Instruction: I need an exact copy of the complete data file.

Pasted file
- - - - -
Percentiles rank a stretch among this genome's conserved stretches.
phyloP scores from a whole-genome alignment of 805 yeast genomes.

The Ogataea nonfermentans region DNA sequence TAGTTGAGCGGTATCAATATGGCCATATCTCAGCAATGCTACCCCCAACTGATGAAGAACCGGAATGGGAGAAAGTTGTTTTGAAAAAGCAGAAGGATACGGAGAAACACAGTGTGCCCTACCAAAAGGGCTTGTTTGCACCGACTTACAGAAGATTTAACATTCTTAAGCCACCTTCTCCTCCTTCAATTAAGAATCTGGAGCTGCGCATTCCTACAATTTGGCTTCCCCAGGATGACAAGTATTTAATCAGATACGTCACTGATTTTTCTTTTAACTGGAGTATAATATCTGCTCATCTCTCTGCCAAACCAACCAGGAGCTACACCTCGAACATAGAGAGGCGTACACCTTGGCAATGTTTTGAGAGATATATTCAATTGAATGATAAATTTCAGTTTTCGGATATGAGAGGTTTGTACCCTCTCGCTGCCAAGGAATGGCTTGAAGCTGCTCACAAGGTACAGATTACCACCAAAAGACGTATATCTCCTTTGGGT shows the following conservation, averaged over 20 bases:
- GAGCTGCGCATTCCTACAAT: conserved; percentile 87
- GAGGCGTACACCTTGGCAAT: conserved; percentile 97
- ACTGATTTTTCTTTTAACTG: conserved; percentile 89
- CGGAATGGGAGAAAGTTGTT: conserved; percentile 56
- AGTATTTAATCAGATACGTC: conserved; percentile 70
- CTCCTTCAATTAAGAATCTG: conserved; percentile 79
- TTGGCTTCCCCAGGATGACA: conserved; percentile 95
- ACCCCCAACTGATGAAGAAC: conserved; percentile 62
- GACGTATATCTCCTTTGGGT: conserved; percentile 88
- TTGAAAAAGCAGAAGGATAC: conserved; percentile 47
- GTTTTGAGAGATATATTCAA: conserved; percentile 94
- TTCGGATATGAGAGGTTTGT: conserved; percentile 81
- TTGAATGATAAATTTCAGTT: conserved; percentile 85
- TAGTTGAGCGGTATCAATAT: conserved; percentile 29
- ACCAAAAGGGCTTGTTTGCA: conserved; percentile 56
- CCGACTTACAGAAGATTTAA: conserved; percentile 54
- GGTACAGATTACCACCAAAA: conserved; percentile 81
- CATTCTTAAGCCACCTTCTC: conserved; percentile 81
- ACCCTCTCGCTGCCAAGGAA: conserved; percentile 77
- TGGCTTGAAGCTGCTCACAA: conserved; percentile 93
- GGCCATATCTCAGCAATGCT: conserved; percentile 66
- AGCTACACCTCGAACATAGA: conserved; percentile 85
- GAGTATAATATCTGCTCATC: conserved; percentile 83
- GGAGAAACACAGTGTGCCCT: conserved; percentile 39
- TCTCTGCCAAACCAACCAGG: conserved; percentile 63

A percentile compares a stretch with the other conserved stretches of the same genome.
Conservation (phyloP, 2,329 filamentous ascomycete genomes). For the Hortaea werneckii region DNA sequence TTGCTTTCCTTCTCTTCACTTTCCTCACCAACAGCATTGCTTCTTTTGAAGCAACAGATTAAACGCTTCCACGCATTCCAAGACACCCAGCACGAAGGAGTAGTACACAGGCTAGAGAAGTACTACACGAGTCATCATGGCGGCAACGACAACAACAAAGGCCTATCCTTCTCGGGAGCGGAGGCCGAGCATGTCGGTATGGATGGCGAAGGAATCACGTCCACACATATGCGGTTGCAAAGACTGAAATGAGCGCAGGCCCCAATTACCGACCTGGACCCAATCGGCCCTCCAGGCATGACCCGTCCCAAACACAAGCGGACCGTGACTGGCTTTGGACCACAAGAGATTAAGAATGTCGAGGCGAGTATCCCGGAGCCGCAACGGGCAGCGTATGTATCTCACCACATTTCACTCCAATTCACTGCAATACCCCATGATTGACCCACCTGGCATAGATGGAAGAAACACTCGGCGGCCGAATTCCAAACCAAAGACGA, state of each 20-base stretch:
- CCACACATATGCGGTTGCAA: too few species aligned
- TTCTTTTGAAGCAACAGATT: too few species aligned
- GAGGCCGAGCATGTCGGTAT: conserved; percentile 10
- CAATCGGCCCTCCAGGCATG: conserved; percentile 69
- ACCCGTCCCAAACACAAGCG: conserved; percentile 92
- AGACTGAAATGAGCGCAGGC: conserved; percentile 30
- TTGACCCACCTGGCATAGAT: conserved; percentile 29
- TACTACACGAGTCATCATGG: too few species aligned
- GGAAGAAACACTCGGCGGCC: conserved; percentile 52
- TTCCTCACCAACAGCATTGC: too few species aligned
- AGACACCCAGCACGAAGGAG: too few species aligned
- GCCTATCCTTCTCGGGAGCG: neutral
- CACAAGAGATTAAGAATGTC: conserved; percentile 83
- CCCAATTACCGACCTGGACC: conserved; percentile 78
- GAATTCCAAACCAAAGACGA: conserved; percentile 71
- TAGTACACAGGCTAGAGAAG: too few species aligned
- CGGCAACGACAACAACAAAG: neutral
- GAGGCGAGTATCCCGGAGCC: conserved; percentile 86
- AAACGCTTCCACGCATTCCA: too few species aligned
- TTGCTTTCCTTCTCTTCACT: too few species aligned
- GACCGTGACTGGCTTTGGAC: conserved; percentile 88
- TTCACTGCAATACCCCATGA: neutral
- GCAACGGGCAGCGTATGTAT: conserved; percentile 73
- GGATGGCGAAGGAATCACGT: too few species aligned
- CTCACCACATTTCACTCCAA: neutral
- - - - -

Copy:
Percentiles rank a stretch among this genome's conserved stretches.
phyloP scores from a whole-genome alignment of 805 yeast genomes.

The Ogataea nonfermentans region DNA sequence TAGTTGAGCGGTATCAATATGGCCATATCTCAGCAATGCTACCCCCAACTGATGAAGAACCGGAATGGGAGAAAGTTGTTTTGAAAAAGCAGAAGGATACGGAGAAACACAGTGTGCCCTACCAAAAGGGCTTGTTTGCACCGACTTACAGAAGATTTAACATTCTTAAGCCACCTTCTCCTCCTTCAATTAAGAATCTGGAGCTGCGCATTCCTACAATTTGGCTTCCCCAGGATGACAAGTATTTAATCAGATACGTCACTGATTTTTCTTTTAACTGGAGTATAATATCTGCTCATCTCTCTGCCAAACCAACCAGGAGCTACACCTCGAACATAGAGAGGCGTACACCTTGGCAATGTTTTGAGAGATATATTCAATTGAATGATAAATTTCAGTTTTCGGATATGAGAGGTTTGTACCCTCTCGCTGCCAAGGAATGGCTTGAAGCTGCTCACAAGGTACAGATTACCACCAAAAGACGTATATCTCCTTTGGGT shows the following conservation, averaged over 20 bases:
- GAGCTGCGCATTCCTACAAT: conserved; percentile 87
- GAGGCGTACACCTTGGCAAT: conserved; percentile 97
- ACTGATTTTTCTTTTAACTG: conserved; percentile 89
- CGGAATGGGAGAAAGTTGTT: conserved; percentile 56
- AGTATTTAATCAGATACGTC: conserved; percentile 70
- CTCCTTCAATTAAGAATCTG: conserved; percentile 79
- TTGGCTTCCCCAGGATGACA: conserved; percentile 95
- ACCCCCAACTGATGAAGAAC: conserved; percentile 62
- GACGTATATCTCCTTTGGGT: conserved; percentile 88
- TTGAAAAAGCAGAAGGATAC: conserved; percentile 47
- GTTTTGAGAGATATATTCAA: conserved; percentile 94
- TTCGGATATGAGAGGTTTGT: conserved; percentile 81
- TTGAATGATAAATTTCAGTT: conserved; percentile 85
- TAGTTGAGCGGTATCAATAT: conserved; percentile 29
- ACCAAAAGGGCTTGTTTGCA: conserved; percentile 56
- CCGACTTACAGAAGATTTAA: conserved; percentile 54
- GGTACAGATTACCACCAAAA: conserved; percentile 81
- CATTCTTAAGCCACCTTCTC: conserved; percentile 81
- ACCCTCTCGCTGCCAAGGAA: conserved; percentile 77
- TGGCTTGAAGCTGCTCACAA: conserved; percentile 93
- GGCCATATCTCAGCAATGCT: conserved; percentile 66
- AGCTACACCTCGAACATAGA: conserved; percentile 85
- GAGTATAATATCTGCTCATC: conserved; percentile 83
- GGAGAAACACAGTGTGCCCT: conserved; percentile 39
- TCTCTGCCAAACCAACCAGG: conserved; percentile 63

A percentile compares a stretch with the other conserved stretches of the same genome.
Conservation (phyloP, 2,329 filamentous ascomycete genomes). For the Hortaea werneckii region DNA sequence TTGCTTTCCTTCTCTTCACTTTCCTCACCAACAGCATTGCTTCTTTTGAAGCAACAGATTAAACGCTTCCACGCATTCCAAGACACCCAGCACGAAGGAGTAGTACACAGGCTAGAGAAGTACTACACGAGTCATCATGGCGGCAACGACAACAACAAAGGCCTATCCTTCTCGGGAGCGGAGGCCGAGCATGTCGGTATGGATGGCGAAGGAATCACGTCCACACATATGCGGTTGCAAAGACTGAAATGAGCGCAGGCCCCAATTACCGACCTGGACCCAATCGGCCCTCCAGGCATGACCCGTCCCAAACACAAGCGGACCGTGACTGGCTTTGGACCACAAGAGATTAAGAATGTCGAGGCGAGTATCCCGGAGCCGCAACGGGCAGCGTATGTATCTCACCACATTTCACTCCAATTCACTGCAATACCCCATGATTGACCCACCTGGCATAGATGGAAGAAACACTCGGCGGCCGAATTCCAAACCAAAGACGA, state of each 20-base stretch:
- CCACACATATGCGGTTGCAA: too few species aligned
- TTCTTTTGAAGCAACAGATT: too few species aligned
- GAGGCCGAGCATGTCGGTAT: conserved; percentile 10
- CAATCGGCCCTCCAGGCATG: conserved; percentile 69
- ACCCGTCCCAAACACAAGCG: conserved; percentile 92
- AGACTGAAATGAGCGCAGGC: conserved; percentile 30
- TTGACCCACCTGGCATAGAT: conserved; percentile 29
- TACTACACGAGTCATCATGG: too few species aligned
- GGAAGAAACACTCGGCGGCC: conserved; percentile 52
- TTCCTCACCAACAGCATTGC: too few species aligned
- AGACACCCAGCACGAAGGAG: too few species aligned
- GCCTATCCTTCTCGGGAGCG: neutral
- CACAAGAGATTAAGAATGTC: conserved; percentile 83
- CCCAATTACCGACCTGGACC: conserved; percentile 78
- GAATTCCAAACCAAAGACGA: conserved; percentile 71
- TAGTACACAGGCTAGAGAAG: too few species aligned
- CGGCAACGACAACAACAAAG: neutral
- GAGGCGAGTATCCCGGAGCC: conserved; percentile 86
- AAACGCTTCCACGCATTCCA: too few species aligned
- TTGCTTTCCTTCTCTTCACT: too few species aligned
- GACCGTGACTGGCTTTGGAC: conserved; percentile 88
- TTCACTGCAATACCCCATGA: neutral
- GCAACGGGCAGCGTATGTAT: conserved; percentile 73
- GGATGGCGAAGGAATCACGT: too few species aligned
- CTCACCACATTTCACTCCAA: neutral